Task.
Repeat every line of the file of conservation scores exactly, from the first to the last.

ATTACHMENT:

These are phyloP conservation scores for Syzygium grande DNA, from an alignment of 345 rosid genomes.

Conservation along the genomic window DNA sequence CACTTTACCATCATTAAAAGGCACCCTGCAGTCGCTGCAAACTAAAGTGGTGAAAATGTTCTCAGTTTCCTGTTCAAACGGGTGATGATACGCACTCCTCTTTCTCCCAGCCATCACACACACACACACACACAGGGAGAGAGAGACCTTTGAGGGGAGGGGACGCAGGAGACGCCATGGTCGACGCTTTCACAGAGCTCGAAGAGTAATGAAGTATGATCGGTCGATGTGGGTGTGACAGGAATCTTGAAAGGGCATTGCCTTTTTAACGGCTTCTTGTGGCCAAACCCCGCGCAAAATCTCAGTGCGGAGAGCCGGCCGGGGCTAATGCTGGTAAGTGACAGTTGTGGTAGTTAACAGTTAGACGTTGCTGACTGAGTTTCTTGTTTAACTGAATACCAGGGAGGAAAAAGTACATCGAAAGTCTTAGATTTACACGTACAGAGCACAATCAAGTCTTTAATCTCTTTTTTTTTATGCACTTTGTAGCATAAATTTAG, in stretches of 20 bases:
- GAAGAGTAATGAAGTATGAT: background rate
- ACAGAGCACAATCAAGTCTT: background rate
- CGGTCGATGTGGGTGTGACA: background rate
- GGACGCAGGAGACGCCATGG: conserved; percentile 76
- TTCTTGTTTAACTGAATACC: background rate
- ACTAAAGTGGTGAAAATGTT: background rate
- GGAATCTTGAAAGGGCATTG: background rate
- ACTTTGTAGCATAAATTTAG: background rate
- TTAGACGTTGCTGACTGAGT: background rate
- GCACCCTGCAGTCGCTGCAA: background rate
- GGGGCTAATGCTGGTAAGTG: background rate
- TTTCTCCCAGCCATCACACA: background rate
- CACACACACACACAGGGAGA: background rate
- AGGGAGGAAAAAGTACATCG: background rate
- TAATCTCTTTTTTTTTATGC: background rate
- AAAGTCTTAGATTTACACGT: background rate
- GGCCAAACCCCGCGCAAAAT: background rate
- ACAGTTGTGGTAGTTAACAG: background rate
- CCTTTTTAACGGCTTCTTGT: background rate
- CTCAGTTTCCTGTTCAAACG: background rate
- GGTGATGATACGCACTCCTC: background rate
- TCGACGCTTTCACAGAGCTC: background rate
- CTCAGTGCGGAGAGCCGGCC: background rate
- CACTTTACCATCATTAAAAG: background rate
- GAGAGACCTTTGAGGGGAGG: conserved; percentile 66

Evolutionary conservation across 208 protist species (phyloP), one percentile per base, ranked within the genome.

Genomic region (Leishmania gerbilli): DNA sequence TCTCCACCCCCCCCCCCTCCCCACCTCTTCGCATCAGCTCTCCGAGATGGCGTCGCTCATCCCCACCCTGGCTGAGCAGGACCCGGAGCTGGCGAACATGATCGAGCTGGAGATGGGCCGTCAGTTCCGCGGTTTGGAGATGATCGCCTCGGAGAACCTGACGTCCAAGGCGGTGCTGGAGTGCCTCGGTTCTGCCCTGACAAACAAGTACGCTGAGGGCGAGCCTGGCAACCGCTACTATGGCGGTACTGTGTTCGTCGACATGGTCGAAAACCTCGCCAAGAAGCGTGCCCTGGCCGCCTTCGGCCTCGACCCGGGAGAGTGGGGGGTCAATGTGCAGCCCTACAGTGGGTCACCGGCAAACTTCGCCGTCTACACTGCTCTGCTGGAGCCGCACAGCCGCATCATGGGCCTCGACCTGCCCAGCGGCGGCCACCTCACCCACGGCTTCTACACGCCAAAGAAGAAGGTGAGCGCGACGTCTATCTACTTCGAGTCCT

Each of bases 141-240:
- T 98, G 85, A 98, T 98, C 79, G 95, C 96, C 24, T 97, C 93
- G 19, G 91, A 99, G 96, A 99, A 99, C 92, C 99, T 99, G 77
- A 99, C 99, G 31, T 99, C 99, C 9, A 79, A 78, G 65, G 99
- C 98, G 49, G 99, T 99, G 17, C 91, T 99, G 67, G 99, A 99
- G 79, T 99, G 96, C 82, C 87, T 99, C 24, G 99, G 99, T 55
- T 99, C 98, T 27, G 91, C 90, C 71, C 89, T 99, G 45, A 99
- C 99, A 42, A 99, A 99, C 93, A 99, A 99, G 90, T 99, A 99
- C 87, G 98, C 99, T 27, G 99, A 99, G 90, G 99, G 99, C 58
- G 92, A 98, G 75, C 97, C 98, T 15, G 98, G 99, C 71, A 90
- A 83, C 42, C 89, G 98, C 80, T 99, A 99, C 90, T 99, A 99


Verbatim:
These are phyloP conservation scores for Syzygium grande DNA, from an alignment of 345 rosid genomes.

Conservation along the genomic window DNA sequence CACTTTACCATCATTAAAAGGCACCCTGCAGTCGCTGCAAACTAAAGTGGTGAAAATGTTCTCAGTTTCCTGTTCAAACGGGTGATGATACGCACTCCTCTTTCTCCCAGCCATCACACACACACACACACACAGGGAGAGAGAGACCTTTGAGGGGAGGGGACGCAGGAGACGCCATGGTCGACGCTTTCACAGAGCTCGAAGAGTAATGAAGTATGATCGGTCGATGTGGGTGTGACAGGAATCTTGAAAGGGCATTGCCTTTTTAACGGCTTCTTGTGGCCAAACCCCGCGCAAAATCTCAGTGCGGAGAGCCGGCCGGGGCTAATGCTGGTAAGTGACAGTTGTGGTAGTTAACAGTTAGACGTTGCTGACTGAGTTTCTTGTTTAACTGAATACCAGGGAGGAAAAAGTACATCGAAAGTCTTAGATTTACACGTACAGAGCACAATCAAGTCTTTAATCTCTTTTTTTTTATGCACTTTGTAGCATAAATTTAG, in stretches of 20 bases:
- GAAGAGTAATGAAGTATGAT: background rate
- ACAGAGCACAATCAAGTCTT: background rate
- CGGTCGATGTGGGTGTGACA: background rate
- GGACGCAGGAGACGCCATGG: conserved; percentile 76
- TTCTTGTTTAACTGAATACC: background rate
- ACTAAAGTGGTGAAAATGTT: background rate
- GGAATCTTGAAAGGGCATTG: background rate
- ACTTTGTAGCATAAATTTAG: background rate
- TTAGACGTTGCTGACTGAGT: background rate
- GCACCCTGCAGTCGCTGCAA: background rate
- GGGGCTAATGCTGGTAAGTG: background rate
- TTTCTCCCAGCCATCACACA: background rate
- CACACACACACACAGGGAGA: background rate
- AGGGAGGAAAAAGTACATCG: background rate
- TAATCTCTTTTTTTTTATGC: background rate
- AAAGTCTTAGATTTACACGT: background rate
- GGCCAAACCCCGCGCAAAAT: background rate
- ACAGTTGTGGTAGTTAACAG: background rate
- CCTTTTTAACGGCTTCTTGT: background rate
- CTCAGTTTCCTGTTCAAACG: background rate
- GGTGATGATACGCACTCCTC: background rate
- TCGACGCTTTCACAGAGCTC: background rate
- CTCAGTGCGGAGAGCCGGCC: background rate
- CACTTTACCATCATTAAAAG: background rate
- GAGAGACCTTTGAGGGGAGG: conserved; percentile 66

Evolutionary conservation across 208 protist species (phyloP), one percentile per base, ranked within the genome.

Genomic region (Leishmania gerbilli): DNA sequence TCTCCACCCCCCCCCCCTCCCCACCTCTTCGCATCAGCTCTCCGAGATGGCGTCGCTCATCCCCACCCTGGCTGAGCAGGACCCGGAGCTGGCGAACATGATCGAGCTGGAGATGGGCCGTCAGTTCCGCGGTTTGGAGATGATCGCCTCGGAGAACCTGACGTCCAAGGCGGTGCTGGAGTGCCTCGGTTCTGCCCTGACAAACAAGTACGCTGAGGGCGAGCCTGGCAACCGCTACTATGGCGGTACTGTGTTCGTCGACATGGTCGAAAACCTCGCCAAGAAGCGTGCCCTGGCCGCCTTCGGCCTCGACCCGGGAGAGTGGGGGGTCAATGTGCAGCCCTACAGTGGGTCACCGGCAAACTTCGCCGTCTACACTGCTCTGCTGGAGCCGCACAGCCGCATCATGGGCCTCGACCTGCCCAGCGGCGGCCACCTCACCCACGGCTTCTACACGCCAAAGAAGAAGGTGAGCGCGACGTCTATCTACTTCGAGTCCT

Each of bases 141-240:
- T 98, G 85, A 98, T 98, C 79, G 95, C 96, C 24, T 97, C 93
- G 19, G 91, A 99, G 96, A 99, A 99, C 92, C 99, T 99, G 77
- A 99, C 99, G 31, T 99, C 99, C 9, A 79, A 78, G 65, G 99
- C 98, G 49, G 99, T 99, G 17, C 91, T 99, G 67, G 99, A 99
- G 79, T 99, G 96, C 82, C 87, T 99, C 24, G 99, G 99, T 55
- T 99, C 98, T 27, G 91, C 90, C 71, C 89, T 99, G 45, A 99
- C 99, A 42, A 99, A 99, C 93, A 99, A 99, G 90, T 99, A 99
- C 87, G 98, C 99, T 27, G 99, A 99, G 90, G 99, G 99, C 58
- G 92, A 98, G 75, C 97, C 98, T 15, G 98, G 99, C 71, A 90
- A 83, C 42, C 89, G 98, C 80, T 99, A 99, C 90, T 99, A 99